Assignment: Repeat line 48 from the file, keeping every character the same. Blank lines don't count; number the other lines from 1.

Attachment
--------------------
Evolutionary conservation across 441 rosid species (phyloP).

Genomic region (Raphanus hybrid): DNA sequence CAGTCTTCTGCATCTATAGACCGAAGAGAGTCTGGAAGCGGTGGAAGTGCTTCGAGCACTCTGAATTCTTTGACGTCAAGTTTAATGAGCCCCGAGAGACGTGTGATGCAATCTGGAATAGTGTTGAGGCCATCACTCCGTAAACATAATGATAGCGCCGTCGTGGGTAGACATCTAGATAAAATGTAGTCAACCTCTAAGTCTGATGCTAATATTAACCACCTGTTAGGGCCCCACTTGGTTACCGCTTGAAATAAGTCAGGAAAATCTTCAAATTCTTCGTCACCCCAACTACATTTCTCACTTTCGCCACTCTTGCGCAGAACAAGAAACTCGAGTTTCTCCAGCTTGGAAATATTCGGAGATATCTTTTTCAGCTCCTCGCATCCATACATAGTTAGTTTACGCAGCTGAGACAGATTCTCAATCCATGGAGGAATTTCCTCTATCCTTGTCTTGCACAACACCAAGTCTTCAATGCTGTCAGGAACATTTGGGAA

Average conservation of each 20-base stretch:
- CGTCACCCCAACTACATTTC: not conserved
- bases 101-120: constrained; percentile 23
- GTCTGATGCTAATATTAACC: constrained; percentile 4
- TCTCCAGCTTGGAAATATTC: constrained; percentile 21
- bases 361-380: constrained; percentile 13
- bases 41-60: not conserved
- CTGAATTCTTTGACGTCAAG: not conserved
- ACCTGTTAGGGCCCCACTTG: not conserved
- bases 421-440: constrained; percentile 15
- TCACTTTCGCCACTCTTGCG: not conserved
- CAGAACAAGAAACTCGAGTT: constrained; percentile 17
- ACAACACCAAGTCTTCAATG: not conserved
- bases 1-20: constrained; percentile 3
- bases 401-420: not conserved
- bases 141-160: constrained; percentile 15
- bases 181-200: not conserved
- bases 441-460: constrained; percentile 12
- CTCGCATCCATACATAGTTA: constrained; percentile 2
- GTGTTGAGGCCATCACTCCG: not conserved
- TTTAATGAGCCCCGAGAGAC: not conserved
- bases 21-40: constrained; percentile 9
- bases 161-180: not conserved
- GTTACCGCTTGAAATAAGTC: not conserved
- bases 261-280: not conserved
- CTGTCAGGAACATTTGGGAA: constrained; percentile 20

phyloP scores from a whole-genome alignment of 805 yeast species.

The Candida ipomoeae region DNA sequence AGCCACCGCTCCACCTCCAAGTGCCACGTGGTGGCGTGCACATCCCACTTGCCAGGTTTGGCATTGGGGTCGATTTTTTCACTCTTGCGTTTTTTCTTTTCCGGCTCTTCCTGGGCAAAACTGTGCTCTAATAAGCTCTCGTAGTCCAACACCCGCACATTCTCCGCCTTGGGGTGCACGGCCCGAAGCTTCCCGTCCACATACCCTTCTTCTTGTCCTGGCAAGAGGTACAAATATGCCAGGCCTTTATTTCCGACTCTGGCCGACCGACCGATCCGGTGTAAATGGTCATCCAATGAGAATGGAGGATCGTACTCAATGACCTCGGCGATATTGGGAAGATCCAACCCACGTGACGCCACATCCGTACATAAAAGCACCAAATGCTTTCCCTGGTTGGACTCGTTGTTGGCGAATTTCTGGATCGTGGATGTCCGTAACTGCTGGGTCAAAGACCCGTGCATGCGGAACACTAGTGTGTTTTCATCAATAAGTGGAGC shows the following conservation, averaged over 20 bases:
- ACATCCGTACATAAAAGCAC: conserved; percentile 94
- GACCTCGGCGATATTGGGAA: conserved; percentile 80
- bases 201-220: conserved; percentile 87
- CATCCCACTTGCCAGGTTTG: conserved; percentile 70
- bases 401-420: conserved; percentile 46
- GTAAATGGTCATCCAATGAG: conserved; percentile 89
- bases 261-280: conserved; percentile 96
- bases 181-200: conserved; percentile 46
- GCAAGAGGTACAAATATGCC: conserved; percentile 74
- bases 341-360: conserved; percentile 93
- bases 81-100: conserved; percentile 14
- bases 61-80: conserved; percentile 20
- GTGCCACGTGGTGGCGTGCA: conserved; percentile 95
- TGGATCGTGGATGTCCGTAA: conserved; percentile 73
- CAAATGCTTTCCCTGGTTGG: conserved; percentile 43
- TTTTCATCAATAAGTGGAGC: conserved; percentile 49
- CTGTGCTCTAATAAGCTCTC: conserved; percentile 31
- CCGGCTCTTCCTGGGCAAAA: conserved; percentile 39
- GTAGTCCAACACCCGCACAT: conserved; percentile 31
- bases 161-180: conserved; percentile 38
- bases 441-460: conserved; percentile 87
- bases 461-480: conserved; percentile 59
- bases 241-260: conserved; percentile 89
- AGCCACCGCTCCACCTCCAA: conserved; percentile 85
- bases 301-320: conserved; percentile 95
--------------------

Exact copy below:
- CCGGCTCTTCCTGGGCAAAA: conserved; percentile 39